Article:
IOTA - more questions than answers.

in #iota5 years ago

Iota is a newcomer into the top of the crypto market cap. I first learned about it from the twit of Joshua Scigala - founder of Vaultoro. So I went and read the white paper. I was sure there's a trick somewhere - you can't send transactions without fees, right? Cause who will secure the network?
First of all - not everything is rosy. Iota needs bootstrapping as mentioned in the twit by Dominik Schiener in order to avoid Sybil attacks. There are more questions - in order to transact - one needs to access Iota to get some other transactions to validate - who this will happen? Does it mean you need to run full validating node? Will you need to receive all transactions just in case to be able to transmit yours?
If the dev team will have control over the tangle for bootstrapping - when will they release this control? What will happen if they release the control too early? The white paper is full of math - I have some formal math education - but this was not enough. I 'll have to look more - but what is clear - there are a lot of assumptions and then mathematical calculations based on these assumptions. But those assumptions will not hold always - will the system be 100% failure proof or only 99.9%? Also, any consensus system is defined by incentives. Is Iota system of incentives sound? I am not that sure.
I bet there will be specialized nodes to validate the tangle that will do it efficiently and everybody else will pay fees to send transactions via those nodes. because - PoW is still proof of work - if you sent a million micro transactions - you will need to validate two million other transactions and that might result in heavy electricity bill especially if done on ineffective hardware.
I ll continue to look into Iota - in the meantime - feel free to refer me to resources with more information.

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DomSchiener Dominik Schiener tweeted @ 13 Jun 2017 - 07:44 UTC

@vega113t @Vaultoro Correct. Until the network is large enough we have a controller which does this continuous chec… twitter.com/i/web/status/8…

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So IOTA uses a completely different structure called the "Tangle" as you know but it isn't a "blockchain" it is only inspired by Bitcoin's technology. The network is secured by people running nodes. Your transactions are confirmed by teamwork on the network- you have to verify two other transactions before yours get transacted. The incentive to run these full nodes is that you are creating a completely new infrastructure and being a part of history, that's enough for some people to participate. For the greater good I guess you could say.

If you have any other questions about crypto, I study them all day everyday- also do BTC price forecasting here :)

HAPPY TRADING!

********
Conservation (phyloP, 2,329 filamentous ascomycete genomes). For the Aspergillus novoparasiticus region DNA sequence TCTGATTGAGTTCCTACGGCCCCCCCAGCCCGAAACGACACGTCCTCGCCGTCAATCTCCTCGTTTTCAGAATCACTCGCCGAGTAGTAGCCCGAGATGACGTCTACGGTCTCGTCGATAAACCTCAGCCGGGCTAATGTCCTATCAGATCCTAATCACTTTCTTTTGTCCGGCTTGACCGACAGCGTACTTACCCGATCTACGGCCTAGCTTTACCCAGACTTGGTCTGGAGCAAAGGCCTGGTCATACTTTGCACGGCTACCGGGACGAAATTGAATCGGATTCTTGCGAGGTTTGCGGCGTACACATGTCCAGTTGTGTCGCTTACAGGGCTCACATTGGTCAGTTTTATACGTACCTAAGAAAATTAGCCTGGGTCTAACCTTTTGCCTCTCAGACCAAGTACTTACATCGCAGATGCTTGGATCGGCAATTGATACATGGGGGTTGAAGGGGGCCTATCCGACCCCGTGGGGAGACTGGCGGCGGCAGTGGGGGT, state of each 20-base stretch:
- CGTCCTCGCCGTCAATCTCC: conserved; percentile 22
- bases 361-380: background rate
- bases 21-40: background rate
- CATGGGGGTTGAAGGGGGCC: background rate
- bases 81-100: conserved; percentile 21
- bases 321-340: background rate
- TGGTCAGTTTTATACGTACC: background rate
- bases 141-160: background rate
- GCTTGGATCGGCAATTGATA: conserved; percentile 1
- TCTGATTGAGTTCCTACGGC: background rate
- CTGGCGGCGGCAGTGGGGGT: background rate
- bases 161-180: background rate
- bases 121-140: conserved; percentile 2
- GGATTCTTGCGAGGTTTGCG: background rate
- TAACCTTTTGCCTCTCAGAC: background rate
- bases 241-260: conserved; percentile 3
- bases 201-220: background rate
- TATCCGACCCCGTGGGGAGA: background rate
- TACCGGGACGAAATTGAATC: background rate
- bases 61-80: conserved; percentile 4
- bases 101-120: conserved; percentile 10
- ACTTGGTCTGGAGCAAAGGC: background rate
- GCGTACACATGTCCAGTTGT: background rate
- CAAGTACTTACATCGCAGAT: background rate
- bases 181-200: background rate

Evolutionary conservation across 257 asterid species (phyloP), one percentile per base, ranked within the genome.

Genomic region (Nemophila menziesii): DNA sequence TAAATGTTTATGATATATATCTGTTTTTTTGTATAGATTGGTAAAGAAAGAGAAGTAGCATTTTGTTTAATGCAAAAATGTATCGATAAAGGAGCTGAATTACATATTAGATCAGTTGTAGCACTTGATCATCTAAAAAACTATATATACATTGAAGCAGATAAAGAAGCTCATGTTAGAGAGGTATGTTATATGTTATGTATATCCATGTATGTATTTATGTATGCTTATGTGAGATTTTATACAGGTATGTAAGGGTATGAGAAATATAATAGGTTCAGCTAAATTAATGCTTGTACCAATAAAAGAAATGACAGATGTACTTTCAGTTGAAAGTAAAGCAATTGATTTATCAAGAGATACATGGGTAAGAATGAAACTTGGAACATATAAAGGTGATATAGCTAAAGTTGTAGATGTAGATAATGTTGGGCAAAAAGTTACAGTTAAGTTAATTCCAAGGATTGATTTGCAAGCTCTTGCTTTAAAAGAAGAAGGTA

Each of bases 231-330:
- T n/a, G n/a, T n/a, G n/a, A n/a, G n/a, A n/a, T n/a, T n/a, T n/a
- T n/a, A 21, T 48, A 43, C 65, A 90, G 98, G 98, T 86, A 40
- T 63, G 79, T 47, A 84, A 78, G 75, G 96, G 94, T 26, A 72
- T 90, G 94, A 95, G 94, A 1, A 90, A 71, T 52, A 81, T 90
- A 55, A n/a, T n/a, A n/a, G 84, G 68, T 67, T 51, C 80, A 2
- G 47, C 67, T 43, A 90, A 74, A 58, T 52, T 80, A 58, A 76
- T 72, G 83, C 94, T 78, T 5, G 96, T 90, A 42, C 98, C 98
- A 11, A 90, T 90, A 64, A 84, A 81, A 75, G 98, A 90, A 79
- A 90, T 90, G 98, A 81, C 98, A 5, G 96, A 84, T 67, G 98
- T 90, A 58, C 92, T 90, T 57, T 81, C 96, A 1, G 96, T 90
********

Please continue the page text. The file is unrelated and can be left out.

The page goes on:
Thanks for the comment. Yes, I know what Iota is - I read the whitepaper. It is just there are many questions regarding the design and the inner structure of incentives.

Imagine how certain ants help each other out by forming living bridges over obstacles such as water or gaps in the path. The people who support the network are doing so in the hopes of helping accomplish a bigger goal. In the future IOTA will save companies BILLIONS in revenues each year.

Maybe, but those are just words - did you read my questions?

"if you sent a million micro transactions - you will need to validate two million other transactions and that might result in heavy electricity bill especially if done on ineffective hardware."

So, if someone is sending a million transactions isn't the 'work' conducted by that entity? Also, that entity would be required to transact 2 million other transactions as well. So, that entity if making such grand transactions is likely a corporation with resources available to work out such transactions. As far as I'm aware this is what I have been told.

So, the more big players that use the currency the more computing power it will have, simply by those that use it...

No, you can create the transactions but let someone else transmit these to the network and do the PoW. This someone else is in effect a miner, who specializes in efficient PoW processing and charges fees for the electricity and the service. Still, this miner will burn less electricity than someone else that uses non-specialized hardware.
This specialization makes sense, as not everyone who wants to make a million or more transactions per day would want to also become a miner in order to perform the PoW required in an efficient way.
Yes, the more big player would use the IOTA - the more computing power will it attract - but this computing power will be centralized just like in Bitcoin or even more.

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